Google Android 3.0 "Honeycomb": Open source no more
In a disappointing move, Google has restricted access to the tablet-oriented version of Android, also known as Honeycomb. Version 3.0 of Android, which many have called a fork of the mobile OS (and now it looks like they were right), is now closed source, with access only going to OEMs and specific developers. While Google claims that they don’t want people experimenting with the OS on smartphones for which it wasn’t designed, one has to wonder if there aren’t other motivations for the move.
…throngs of smaller hardware makers and software developers that will now have to wait for the software. The delay will probably be several months. “To make our schedule to ship the tablet, we made some design tradeoffs,” says Andy Rubin, vice-president for engineering at Google and head of its Android group. “We didn’t want to think about what it would take for the same software to run on phones. It would have required a lot of additional resources and extended our schedule beyond what we thought was reasonable. So we took a shortcut.”
A shortcut that certainly goes to the heart of whether Android truly is “open source.” In fact, it goes right to the heart of whether Android’s “openness” is a competitive advantage any longer when independent developers can’t get at the source code for Honeycomb and design the next great thing in the tablet space. I wouldn’t have to work too hard to argue that tablets are actually quite a bit more interesting in terms of potential use cases than phones, but those interesting use cases will require specialized software and interfaces. No open source, no brilliant new medical device, no drastically improved e-reader, no new approach to the legal pad, no whatever that requires developers to take a deeper dive than merely creating an App.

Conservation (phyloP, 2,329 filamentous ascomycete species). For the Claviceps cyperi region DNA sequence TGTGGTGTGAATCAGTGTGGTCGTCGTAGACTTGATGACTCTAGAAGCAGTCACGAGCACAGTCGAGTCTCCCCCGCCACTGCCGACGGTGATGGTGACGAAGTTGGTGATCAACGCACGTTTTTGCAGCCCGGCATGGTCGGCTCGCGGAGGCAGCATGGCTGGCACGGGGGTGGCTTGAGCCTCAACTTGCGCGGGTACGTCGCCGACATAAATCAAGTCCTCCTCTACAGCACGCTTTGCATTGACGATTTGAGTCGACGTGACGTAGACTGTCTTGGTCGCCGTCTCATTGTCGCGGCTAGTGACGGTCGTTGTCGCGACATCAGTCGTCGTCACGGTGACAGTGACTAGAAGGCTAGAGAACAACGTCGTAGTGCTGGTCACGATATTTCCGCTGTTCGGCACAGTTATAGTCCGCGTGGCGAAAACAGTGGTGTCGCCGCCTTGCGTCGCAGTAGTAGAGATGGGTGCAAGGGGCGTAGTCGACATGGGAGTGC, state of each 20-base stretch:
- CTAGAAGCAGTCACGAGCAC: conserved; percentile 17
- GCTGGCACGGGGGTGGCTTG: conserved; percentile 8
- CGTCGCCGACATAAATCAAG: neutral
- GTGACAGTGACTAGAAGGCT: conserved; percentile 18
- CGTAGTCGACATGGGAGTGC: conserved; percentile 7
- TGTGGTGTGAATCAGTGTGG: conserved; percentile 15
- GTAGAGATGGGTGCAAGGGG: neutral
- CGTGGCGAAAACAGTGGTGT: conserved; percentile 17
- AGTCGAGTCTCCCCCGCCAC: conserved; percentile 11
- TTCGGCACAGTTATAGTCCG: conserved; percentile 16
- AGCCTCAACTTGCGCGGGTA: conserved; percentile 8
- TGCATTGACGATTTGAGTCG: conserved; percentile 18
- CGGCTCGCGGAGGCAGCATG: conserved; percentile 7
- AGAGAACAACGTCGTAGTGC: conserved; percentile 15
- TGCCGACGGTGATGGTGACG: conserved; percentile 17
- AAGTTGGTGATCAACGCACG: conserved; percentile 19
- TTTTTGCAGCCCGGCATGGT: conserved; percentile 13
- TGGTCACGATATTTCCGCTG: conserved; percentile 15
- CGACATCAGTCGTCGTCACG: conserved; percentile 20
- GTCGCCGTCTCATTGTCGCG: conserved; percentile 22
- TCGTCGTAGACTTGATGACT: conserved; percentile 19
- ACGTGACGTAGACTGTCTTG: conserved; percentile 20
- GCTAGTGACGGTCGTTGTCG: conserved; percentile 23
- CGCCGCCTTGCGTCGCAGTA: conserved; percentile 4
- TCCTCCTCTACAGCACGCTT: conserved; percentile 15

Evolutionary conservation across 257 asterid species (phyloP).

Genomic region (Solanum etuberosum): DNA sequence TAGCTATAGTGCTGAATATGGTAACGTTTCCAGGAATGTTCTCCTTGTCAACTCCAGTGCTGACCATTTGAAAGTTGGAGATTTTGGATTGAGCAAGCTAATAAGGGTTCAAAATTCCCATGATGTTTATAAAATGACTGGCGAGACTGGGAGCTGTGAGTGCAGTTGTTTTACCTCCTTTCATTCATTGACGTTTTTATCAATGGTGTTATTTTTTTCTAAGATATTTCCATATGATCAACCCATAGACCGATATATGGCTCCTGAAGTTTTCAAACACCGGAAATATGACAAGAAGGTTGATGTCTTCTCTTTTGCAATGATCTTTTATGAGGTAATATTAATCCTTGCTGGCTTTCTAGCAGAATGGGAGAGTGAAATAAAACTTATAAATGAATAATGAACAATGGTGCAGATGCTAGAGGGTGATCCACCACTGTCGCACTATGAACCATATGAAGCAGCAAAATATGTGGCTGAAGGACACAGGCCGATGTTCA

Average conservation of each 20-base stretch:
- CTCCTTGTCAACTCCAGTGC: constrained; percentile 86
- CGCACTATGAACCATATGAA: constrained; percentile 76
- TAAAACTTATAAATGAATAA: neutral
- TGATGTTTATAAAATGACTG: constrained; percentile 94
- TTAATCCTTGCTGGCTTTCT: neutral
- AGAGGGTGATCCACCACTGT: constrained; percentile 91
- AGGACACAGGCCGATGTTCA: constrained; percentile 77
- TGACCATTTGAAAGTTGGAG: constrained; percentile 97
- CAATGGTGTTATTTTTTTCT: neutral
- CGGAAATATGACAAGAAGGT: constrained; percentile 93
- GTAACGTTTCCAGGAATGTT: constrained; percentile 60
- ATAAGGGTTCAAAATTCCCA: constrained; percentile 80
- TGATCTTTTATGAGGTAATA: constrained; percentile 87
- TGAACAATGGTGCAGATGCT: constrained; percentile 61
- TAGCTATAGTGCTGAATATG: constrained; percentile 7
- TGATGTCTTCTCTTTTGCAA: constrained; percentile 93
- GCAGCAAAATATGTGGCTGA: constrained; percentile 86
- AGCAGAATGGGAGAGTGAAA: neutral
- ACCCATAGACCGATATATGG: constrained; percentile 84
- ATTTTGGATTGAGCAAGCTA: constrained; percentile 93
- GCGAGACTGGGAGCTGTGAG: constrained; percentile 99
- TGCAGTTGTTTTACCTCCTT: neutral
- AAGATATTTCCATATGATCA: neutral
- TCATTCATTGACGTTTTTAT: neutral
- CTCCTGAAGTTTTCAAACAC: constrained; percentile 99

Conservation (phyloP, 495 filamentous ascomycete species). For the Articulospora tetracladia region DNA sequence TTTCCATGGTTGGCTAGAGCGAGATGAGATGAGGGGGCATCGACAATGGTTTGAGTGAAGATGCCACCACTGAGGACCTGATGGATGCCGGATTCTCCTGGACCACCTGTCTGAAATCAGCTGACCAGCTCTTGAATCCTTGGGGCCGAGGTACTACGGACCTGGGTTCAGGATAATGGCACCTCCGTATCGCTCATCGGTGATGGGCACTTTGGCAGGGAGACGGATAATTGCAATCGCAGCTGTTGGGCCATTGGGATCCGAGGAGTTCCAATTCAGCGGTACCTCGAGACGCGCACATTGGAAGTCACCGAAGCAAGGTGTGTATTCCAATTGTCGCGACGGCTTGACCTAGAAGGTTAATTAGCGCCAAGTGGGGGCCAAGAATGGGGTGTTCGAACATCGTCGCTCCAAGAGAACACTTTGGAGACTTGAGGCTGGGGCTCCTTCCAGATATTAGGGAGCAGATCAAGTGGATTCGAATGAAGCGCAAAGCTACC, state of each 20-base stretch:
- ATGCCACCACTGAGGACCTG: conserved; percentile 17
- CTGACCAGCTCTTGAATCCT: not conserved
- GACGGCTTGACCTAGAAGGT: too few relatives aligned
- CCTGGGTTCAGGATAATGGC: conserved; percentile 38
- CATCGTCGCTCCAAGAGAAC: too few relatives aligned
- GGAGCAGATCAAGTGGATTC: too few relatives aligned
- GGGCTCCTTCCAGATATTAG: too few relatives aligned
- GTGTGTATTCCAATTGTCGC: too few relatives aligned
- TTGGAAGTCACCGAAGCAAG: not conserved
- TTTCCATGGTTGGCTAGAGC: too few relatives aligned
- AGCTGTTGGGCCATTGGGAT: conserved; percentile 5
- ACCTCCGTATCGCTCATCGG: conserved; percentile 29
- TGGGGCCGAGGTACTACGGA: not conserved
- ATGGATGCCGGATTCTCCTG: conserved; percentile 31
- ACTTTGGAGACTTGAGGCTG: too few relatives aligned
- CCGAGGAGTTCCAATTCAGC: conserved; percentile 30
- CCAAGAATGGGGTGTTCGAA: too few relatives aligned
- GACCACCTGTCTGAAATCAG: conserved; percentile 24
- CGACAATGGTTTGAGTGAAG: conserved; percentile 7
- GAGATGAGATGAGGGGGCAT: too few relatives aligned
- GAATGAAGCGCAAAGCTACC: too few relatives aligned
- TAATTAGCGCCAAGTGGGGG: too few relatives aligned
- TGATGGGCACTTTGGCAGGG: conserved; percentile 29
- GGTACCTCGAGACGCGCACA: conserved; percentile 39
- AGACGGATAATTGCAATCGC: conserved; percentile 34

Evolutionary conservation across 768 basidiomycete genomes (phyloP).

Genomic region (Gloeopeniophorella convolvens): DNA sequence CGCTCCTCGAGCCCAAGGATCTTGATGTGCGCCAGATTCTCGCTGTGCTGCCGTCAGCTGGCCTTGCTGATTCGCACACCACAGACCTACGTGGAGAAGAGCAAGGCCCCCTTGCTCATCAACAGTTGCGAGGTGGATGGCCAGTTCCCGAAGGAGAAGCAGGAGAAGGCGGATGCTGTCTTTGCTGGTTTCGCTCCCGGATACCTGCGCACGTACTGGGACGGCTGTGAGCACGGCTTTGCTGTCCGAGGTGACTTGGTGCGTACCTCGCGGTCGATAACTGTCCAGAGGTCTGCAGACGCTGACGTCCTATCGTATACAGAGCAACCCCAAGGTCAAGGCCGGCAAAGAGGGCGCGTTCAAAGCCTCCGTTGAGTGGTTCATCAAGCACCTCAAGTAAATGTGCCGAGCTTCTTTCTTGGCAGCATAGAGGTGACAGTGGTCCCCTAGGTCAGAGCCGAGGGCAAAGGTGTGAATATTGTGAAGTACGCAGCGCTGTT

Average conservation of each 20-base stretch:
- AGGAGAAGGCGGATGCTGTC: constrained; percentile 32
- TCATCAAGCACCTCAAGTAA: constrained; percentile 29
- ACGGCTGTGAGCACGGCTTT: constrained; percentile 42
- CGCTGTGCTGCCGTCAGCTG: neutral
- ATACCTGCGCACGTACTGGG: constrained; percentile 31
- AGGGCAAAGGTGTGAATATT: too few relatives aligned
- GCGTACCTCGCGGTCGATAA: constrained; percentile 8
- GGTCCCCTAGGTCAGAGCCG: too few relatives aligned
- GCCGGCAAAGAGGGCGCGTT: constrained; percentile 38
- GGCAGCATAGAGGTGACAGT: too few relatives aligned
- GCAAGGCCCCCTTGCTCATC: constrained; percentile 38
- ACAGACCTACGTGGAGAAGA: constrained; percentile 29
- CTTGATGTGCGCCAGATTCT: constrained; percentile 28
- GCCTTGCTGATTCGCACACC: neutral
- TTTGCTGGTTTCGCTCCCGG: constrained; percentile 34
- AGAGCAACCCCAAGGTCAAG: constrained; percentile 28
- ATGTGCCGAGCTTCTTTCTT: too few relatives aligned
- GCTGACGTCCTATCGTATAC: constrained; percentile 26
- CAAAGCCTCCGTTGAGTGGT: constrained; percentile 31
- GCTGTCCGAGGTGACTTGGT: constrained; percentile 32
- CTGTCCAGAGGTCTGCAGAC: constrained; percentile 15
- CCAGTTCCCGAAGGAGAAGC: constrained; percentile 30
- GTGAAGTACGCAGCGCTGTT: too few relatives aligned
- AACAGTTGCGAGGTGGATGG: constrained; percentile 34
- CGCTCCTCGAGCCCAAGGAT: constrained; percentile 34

Android is frequently compared to Microsoft Windows when PC clones took off and hardware simply became a commodity. Google prefers to call Android the Linux of mobile operating systems. Unfortunately, that’s hardly a title they can claim when they close source code at their convenience.
Google claims they wanted to avoid having developers create a bad user experience. How about a caveat along the lines of, “Hey, we know this is open source, so whatever you can do to get the cool UI enhancements and great features working on phones woud be much appreciated. We don’t recommend hanging your hats on it as a smartphone platform, but that’s just us.” It would probably offend open source sensibilities far less than closing the code when it makes good business sense for Google and its OEM partners.
I’m a big Android fan. I’m even a Mac user and I still dig Android. But, aside from its awesome integration with the Google tools I use all the time, I dig it on principle. If I ever find a reason to get a tablet, it’ll be an Android tablet. Those principles of openness are what keep me from even giving a sideways glance at Verizon iPhones or the very slick iPad 2. But if those principles go away, I might as well fully buy into the Mac ecosystem. Or, perish the thought, jump on the WebOS bandwagon (tiny little bandwagon that it is).